The world’s second largest economy remains steady in May as industrial output held up against diminishing growth in private investment.
Industrial production climbed 6 percent in May from a year earlier, according to the National Bureau of Statistics on Monday. Retail sales rose 10 percent, while fixed asset investment reportedly increased by 9.6 percent this year so far.
This combined with positive imports and moderating factory gate deflation in May, suggest that policy makers have underpinned the near-term outlook with fiscal support and monetary stimulus even as restructuring initiatives start to hurt some industries.
“At this moment the growth momentum is stable,” said Larry Hu, head of China economics at Macquarie Securities in Hong Kong. “This is comfortable for policy makers and will give them more time to focus on supply-side reforms.”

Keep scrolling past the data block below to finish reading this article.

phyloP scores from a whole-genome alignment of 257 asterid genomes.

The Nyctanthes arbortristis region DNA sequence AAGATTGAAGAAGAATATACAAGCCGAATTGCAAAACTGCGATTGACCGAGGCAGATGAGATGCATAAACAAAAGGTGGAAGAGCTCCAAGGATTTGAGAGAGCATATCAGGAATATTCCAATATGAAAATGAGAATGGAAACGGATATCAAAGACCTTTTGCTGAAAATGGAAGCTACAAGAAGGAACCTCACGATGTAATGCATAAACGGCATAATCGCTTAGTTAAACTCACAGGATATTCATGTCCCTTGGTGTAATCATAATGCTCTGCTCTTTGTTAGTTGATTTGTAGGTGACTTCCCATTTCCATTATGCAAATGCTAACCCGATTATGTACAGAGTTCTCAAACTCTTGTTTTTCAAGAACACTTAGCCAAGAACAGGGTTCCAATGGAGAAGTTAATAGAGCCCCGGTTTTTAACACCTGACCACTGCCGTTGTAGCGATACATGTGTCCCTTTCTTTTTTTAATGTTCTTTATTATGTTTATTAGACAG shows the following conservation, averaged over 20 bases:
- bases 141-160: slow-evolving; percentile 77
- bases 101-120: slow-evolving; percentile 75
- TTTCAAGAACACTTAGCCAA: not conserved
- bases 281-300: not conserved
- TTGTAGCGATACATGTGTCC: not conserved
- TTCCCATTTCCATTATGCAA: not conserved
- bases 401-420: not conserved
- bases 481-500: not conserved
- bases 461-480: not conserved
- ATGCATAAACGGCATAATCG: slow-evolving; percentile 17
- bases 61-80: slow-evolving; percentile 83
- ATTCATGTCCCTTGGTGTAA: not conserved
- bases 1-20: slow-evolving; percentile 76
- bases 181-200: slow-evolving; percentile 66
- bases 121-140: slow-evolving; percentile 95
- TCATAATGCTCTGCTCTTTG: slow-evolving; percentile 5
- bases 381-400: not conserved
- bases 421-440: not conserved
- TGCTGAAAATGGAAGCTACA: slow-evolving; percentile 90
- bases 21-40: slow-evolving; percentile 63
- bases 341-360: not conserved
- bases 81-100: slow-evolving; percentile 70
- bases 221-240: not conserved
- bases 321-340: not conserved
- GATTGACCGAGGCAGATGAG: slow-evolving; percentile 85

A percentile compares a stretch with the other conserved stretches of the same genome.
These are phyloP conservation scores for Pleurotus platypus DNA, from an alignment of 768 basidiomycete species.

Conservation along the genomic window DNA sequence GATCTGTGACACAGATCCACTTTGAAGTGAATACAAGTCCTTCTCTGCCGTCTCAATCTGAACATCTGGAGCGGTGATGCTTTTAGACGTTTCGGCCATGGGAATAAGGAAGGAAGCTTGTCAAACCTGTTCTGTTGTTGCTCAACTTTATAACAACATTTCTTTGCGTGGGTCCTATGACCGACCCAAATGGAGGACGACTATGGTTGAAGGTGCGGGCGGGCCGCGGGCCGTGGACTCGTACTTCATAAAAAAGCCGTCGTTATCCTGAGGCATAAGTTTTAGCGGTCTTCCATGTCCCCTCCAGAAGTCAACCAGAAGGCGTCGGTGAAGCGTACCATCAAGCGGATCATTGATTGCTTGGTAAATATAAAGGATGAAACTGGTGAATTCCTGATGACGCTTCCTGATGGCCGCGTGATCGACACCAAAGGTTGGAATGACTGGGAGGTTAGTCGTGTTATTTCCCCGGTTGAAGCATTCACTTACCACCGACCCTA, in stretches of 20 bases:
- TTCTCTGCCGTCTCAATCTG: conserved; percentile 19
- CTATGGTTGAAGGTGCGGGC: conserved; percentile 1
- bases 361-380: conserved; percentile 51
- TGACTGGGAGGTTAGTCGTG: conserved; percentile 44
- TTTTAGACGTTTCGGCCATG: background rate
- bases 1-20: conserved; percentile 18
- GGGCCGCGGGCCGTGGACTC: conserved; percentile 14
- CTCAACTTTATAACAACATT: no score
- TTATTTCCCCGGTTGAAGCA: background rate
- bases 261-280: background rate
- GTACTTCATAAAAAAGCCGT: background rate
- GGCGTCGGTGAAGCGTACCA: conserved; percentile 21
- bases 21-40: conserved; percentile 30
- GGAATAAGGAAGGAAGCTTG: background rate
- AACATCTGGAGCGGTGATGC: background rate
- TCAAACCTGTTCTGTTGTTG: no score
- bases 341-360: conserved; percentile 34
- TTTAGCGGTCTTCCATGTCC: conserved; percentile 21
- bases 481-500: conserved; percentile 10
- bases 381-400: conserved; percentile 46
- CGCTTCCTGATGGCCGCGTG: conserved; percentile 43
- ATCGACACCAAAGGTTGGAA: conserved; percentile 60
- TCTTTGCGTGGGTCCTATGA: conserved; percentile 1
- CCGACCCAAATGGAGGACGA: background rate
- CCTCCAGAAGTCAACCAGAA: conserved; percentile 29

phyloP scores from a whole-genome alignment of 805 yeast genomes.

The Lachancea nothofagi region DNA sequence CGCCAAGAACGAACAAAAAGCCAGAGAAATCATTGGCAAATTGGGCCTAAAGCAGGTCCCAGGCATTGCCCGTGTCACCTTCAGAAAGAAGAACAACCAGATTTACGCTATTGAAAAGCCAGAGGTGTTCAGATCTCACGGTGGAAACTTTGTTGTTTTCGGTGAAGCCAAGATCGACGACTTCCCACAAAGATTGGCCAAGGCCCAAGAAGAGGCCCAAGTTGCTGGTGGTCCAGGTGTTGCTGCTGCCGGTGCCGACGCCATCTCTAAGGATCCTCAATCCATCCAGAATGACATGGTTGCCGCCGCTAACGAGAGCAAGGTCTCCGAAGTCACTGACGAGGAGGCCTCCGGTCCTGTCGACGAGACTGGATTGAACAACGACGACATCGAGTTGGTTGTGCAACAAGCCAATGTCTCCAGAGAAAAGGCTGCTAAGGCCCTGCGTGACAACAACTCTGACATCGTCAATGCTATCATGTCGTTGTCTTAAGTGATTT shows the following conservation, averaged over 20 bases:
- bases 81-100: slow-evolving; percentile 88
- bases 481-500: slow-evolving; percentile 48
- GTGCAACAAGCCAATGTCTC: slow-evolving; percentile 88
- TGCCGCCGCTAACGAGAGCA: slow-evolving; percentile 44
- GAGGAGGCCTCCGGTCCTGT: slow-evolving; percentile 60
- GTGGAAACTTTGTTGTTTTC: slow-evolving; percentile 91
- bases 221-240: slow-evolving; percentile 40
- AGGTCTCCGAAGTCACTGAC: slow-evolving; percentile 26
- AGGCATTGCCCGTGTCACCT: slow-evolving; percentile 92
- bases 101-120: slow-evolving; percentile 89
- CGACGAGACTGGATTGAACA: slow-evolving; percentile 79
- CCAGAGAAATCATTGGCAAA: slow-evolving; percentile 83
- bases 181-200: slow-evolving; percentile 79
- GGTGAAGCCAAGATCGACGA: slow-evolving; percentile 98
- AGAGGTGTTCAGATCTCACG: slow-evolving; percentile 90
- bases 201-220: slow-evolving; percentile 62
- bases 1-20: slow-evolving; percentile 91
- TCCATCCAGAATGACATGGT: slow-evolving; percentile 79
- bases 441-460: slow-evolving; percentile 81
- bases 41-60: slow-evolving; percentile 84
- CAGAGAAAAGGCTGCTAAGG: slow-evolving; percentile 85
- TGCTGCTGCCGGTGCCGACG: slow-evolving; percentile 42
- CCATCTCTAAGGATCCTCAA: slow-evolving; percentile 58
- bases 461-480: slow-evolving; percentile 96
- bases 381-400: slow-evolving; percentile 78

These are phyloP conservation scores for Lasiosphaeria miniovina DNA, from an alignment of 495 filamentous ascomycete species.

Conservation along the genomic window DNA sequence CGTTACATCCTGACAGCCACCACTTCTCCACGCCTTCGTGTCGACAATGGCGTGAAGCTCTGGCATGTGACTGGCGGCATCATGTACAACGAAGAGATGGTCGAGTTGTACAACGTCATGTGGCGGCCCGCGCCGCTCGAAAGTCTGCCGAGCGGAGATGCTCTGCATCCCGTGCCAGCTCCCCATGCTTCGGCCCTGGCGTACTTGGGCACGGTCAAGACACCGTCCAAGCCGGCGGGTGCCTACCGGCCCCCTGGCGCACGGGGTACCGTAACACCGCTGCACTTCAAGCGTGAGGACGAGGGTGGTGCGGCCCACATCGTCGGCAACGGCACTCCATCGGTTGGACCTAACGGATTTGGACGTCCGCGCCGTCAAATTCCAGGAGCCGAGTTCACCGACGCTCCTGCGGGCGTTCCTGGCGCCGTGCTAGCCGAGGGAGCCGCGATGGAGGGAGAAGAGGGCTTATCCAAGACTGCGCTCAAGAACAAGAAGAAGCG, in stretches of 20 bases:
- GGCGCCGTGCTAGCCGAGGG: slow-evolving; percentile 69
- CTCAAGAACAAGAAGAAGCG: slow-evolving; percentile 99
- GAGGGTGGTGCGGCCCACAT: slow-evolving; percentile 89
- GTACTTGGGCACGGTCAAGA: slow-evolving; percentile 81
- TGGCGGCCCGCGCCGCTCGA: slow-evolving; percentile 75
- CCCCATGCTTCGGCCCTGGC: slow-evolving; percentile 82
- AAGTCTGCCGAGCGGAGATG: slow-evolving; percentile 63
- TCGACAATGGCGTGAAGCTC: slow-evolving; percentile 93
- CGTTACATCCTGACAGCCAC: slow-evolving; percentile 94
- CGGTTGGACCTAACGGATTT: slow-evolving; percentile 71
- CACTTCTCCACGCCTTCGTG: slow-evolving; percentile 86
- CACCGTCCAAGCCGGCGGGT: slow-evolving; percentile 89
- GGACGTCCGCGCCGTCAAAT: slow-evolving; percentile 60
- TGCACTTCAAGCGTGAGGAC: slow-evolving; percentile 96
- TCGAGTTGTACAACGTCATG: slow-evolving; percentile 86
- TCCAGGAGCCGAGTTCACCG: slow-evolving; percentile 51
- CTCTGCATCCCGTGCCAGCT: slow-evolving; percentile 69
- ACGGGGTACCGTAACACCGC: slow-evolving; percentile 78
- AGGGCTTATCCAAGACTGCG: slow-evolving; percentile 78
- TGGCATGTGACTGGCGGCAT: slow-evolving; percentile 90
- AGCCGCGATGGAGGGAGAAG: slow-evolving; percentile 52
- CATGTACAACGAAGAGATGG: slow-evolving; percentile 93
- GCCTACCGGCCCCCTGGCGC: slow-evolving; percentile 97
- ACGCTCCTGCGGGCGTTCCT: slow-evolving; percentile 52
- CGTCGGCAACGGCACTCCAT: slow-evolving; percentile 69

Fall in fixed asset investment was mostly due to reducing coal and ferrous metals investment by privately owned enterprises, said Iris Pang, senior economist for Greater China at Natixis SA in Hong Kong.
“This is a reflection of high excess capacity in those sectors,” she said. “POEs are staying away from investments. However, the overall FAI shows SOEs are supporting the overall economy,” she said, using abbreviations for private- and state-owned enterprises.
The Chinese yuan headed for its biggest loss in two months as trading resume for the first time since Wednesday. The local currency fell 0.4 percent to 6.5879 as of 10:04 a.m. in Shanghai, after a gauge of the greenback’s strength rose 1.1 percent during mainland market holidays.